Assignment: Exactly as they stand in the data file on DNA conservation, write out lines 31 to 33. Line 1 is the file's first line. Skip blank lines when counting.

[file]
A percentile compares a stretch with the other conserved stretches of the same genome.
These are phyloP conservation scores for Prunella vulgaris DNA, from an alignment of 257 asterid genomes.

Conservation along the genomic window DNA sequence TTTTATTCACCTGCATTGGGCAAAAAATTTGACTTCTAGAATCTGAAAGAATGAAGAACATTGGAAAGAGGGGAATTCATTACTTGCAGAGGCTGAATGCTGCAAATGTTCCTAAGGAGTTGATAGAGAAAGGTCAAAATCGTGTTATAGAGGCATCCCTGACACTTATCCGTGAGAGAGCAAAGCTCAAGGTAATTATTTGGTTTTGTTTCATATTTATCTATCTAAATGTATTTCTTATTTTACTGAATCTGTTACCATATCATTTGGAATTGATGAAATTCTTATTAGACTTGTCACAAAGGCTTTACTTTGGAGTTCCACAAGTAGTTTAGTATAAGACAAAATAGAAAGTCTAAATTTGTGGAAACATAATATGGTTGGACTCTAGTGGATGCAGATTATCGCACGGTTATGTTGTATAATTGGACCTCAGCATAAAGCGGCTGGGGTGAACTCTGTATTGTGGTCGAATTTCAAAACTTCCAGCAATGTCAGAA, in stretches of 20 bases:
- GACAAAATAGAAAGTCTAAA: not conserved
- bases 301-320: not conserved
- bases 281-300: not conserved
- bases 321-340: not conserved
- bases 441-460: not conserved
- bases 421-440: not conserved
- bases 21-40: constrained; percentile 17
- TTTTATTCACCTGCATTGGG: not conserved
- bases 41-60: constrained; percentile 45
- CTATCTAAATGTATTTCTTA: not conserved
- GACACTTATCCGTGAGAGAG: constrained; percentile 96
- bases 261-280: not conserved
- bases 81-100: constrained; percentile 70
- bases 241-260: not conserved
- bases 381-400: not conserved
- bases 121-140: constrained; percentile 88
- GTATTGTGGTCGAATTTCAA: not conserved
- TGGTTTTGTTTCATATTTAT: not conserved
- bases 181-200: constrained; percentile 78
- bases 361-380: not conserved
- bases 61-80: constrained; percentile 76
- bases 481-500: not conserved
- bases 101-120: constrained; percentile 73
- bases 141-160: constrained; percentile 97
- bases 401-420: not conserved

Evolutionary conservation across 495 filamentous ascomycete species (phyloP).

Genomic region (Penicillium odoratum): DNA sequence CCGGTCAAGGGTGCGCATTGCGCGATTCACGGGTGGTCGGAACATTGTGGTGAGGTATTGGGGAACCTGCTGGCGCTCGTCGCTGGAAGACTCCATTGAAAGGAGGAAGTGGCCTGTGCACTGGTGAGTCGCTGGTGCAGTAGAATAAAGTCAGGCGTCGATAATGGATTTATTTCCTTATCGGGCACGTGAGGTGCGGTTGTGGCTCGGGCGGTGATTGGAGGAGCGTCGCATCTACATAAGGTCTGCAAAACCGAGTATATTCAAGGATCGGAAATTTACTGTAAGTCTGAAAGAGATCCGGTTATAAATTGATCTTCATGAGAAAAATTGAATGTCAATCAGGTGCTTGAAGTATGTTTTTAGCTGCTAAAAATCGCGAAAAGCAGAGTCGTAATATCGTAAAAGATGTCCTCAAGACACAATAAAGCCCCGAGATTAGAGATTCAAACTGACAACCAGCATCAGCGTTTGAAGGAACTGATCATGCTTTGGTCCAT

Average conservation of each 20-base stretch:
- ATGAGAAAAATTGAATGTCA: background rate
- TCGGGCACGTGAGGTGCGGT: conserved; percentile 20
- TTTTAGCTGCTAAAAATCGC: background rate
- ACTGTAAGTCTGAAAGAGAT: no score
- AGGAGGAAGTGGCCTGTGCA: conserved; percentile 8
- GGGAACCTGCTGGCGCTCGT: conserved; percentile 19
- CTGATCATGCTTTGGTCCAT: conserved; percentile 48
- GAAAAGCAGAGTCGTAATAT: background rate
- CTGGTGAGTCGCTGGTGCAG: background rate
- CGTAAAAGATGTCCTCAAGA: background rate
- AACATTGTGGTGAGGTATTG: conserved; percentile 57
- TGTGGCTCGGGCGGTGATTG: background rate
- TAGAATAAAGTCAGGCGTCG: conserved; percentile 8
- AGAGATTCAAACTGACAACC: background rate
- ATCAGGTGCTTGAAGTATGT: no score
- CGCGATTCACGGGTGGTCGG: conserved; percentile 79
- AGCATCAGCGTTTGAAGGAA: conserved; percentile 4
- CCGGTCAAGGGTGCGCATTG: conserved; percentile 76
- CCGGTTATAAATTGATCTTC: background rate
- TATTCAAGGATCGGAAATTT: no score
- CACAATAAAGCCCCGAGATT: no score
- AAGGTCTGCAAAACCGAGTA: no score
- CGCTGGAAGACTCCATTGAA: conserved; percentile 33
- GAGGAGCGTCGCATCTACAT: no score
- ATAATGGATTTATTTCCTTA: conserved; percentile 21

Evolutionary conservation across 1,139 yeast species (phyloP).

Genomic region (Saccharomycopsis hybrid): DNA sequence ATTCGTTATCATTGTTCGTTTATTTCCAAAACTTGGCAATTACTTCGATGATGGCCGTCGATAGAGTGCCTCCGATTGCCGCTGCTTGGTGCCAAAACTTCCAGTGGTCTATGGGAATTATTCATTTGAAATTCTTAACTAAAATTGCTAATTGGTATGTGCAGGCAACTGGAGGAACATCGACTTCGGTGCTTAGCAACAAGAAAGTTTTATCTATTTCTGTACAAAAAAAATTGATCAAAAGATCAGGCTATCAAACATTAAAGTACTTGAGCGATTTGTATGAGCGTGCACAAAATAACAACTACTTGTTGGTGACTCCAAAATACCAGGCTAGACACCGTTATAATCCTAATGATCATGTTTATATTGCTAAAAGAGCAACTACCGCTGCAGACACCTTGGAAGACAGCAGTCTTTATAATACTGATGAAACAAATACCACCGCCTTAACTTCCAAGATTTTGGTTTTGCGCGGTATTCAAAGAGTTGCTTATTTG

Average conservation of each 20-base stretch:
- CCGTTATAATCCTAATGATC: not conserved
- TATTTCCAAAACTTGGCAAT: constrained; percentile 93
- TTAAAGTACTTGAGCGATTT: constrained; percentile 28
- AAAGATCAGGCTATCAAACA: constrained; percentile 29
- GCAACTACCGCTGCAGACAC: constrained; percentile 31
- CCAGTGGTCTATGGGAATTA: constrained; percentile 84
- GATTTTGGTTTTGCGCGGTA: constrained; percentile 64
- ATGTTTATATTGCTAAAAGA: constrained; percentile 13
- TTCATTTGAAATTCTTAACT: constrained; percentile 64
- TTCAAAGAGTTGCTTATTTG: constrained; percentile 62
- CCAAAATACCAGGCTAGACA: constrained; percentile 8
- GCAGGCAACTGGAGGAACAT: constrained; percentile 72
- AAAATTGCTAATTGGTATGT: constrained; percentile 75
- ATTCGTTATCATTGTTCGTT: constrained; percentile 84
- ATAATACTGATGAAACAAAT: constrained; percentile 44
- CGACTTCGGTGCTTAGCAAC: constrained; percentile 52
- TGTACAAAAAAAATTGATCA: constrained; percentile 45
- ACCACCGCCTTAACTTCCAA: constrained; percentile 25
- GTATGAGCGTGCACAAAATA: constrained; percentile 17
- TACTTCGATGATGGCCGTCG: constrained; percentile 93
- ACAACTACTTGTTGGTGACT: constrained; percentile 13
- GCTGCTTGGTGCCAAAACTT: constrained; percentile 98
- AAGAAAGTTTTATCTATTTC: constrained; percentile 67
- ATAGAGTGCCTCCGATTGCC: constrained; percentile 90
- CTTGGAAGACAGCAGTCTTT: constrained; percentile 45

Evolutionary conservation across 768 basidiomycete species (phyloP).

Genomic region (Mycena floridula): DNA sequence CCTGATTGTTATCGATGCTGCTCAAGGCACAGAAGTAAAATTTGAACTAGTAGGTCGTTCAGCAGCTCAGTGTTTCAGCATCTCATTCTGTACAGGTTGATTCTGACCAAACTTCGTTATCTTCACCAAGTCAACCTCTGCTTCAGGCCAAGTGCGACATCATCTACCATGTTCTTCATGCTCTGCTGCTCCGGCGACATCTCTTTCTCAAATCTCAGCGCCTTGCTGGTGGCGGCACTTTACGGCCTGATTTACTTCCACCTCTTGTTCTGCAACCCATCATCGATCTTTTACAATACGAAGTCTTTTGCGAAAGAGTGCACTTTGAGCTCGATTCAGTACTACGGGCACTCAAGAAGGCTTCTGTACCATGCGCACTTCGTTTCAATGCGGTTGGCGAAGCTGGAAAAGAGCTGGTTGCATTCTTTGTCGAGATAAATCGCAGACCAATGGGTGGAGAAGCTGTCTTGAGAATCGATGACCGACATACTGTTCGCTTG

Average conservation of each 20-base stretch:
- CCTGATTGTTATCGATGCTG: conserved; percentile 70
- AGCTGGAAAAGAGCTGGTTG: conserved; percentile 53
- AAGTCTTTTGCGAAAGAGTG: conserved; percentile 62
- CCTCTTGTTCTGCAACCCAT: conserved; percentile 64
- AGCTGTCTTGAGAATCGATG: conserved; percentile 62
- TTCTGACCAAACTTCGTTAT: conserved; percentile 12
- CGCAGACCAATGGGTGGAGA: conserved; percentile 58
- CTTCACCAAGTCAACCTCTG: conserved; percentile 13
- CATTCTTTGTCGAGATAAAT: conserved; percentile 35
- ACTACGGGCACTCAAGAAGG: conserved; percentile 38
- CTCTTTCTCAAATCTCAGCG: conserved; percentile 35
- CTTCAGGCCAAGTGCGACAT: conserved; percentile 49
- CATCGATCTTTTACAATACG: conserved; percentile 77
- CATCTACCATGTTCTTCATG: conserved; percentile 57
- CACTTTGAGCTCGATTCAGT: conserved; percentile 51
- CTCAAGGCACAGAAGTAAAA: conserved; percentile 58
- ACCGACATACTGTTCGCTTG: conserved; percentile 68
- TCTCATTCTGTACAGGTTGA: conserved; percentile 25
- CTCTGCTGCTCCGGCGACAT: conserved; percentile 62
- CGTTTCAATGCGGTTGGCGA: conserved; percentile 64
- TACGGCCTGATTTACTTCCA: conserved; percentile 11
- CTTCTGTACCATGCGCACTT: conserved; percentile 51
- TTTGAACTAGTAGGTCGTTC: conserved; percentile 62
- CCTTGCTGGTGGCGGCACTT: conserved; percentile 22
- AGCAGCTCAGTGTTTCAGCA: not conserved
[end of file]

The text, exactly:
Average conservation of each 20-base stretch:
- ATGAGAAAAATTGAATGTCA: background rate
- TCGGGCACGTGAGGTGCGGT: conserved; percentile 20